Cassie and I in the cafeteria.

Cassie and I in the cafeteria.

I am a product of the Catholic school system. Because my family moved several times while I was growing up, I attended four different schools between kindergarten and grade 12. All were Catholic, and all incorporated living the faith into the daily routine outside of religion classes. I do not think I would have absorbed as much meaning from the practice of Morning Prayer and grace before snack and lunch times had I not also received the formal instruction in class.

One of my friends from university often talks about how very few people are concerned with being good people. Yes, people try to do the right thing, but in his opinion hardly anyone spends time thinking about and developing the habits and qualities that make someone good.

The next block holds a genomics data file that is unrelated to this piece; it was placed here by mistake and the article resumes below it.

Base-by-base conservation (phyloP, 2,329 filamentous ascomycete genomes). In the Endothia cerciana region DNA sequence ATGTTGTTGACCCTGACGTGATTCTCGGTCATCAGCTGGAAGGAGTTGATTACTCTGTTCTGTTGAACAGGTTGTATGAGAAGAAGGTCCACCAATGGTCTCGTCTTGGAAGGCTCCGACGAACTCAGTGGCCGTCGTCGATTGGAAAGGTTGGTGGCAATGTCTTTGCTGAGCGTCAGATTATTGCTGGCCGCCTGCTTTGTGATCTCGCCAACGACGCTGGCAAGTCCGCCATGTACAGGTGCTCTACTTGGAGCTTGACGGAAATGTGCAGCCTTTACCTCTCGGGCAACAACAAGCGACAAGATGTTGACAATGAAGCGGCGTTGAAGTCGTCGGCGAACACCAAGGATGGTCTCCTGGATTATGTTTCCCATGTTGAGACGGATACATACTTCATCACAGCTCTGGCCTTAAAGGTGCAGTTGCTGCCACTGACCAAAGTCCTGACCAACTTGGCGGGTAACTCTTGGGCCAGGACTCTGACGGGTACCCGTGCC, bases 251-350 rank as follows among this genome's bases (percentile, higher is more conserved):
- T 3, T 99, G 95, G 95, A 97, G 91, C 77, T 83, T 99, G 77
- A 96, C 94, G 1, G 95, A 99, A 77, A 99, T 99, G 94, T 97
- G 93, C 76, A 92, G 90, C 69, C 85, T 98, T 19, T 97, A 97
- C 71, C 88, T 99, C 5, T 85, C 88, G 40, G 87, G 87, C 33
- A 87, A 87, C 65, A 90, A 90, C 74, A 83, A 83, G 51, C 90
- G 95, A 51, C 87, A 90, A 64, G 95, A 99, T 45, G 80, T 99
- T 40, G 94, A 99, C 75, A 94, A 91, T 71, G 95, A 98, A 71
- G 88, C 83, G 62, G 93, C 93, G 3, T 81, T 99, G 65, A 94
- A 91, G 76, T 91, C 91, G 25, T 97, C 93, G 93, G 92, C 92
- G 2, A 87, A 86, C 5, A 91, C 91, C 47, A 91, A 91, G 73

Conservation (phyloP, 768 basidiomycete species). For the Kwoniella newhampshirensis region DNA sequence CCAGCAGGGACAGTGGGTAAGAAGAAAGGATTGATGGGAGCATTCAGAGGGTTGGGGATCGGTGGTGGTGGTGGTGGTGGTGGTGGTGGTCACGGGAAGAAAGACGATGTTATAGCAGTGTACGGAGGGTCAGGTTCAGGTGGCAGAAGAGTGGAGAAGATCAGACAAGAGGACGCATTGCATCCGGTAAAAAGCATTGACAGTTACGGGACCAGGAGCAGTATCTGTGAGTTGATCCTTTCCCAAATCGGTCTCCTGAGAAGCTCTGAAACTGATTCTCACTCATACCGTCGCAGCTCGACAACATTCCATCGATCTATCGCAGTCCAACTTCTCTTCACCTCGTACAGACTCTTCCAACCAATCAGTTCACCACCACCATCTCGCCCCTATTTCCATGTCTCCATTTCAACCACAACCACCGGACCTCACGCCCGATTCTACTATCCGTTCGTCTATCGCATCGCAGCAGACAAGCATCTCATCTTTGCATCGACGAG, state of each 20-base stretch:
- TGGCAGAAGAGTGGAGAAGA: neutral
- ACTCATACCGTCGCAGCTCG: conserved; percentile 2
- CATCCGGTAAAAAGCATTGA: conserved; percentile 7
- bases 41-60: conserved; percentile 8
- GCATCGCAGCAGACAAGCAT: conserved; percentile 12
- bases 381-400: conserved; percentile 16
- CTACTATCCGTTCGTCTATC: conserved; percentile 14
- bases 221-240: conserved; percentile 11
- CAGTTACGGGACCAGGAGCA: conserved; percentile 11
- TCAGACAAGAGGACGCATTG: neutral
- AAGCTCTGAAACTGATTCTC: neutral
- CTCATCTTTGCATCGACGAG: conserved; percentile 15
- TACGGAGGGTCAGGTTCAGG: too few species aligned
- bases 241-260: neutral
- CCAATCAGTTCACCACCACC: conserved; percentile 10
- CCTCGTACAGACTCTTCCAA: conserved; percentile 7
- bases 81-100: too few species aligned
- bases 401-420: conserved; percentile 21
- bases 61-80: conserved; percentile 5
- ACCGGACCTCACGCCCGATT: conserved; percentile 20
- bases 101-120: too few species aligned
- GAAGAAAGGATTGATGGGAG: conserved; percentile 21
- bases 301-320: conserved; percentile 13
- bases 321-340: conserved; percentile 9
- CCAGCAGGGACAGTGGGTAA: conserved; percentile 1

When I think about Catholic schools, I think this is where the greatest value in the religion classes is. Learning about the Catholic faith is not being spoon fed points of doctrine from the catechism. In the primary years, what I remember was mainly reading the parables Jesus told in the gospels and then talking about the little things we could do to be like Jesus in our lives. I remember copying the Our Father and the Hail Mary (in English and in French) when we were learning how to write, and the colourful bracelets embroidered with WWJD which we were all given to remind us to do random acts of kindness, and to recognize when others were being kind to us. In grade 7 or 8, we had to learn public speaking, and before we wrote about our own topics and presented on those the test run was reciting our choice of the Apostle’s or Nicene Creed.

Myself and classmates lined up for a trust walk on a retreat our graduating year.

Myself and classmates lined up for a trust walk on a retreat our graduating year.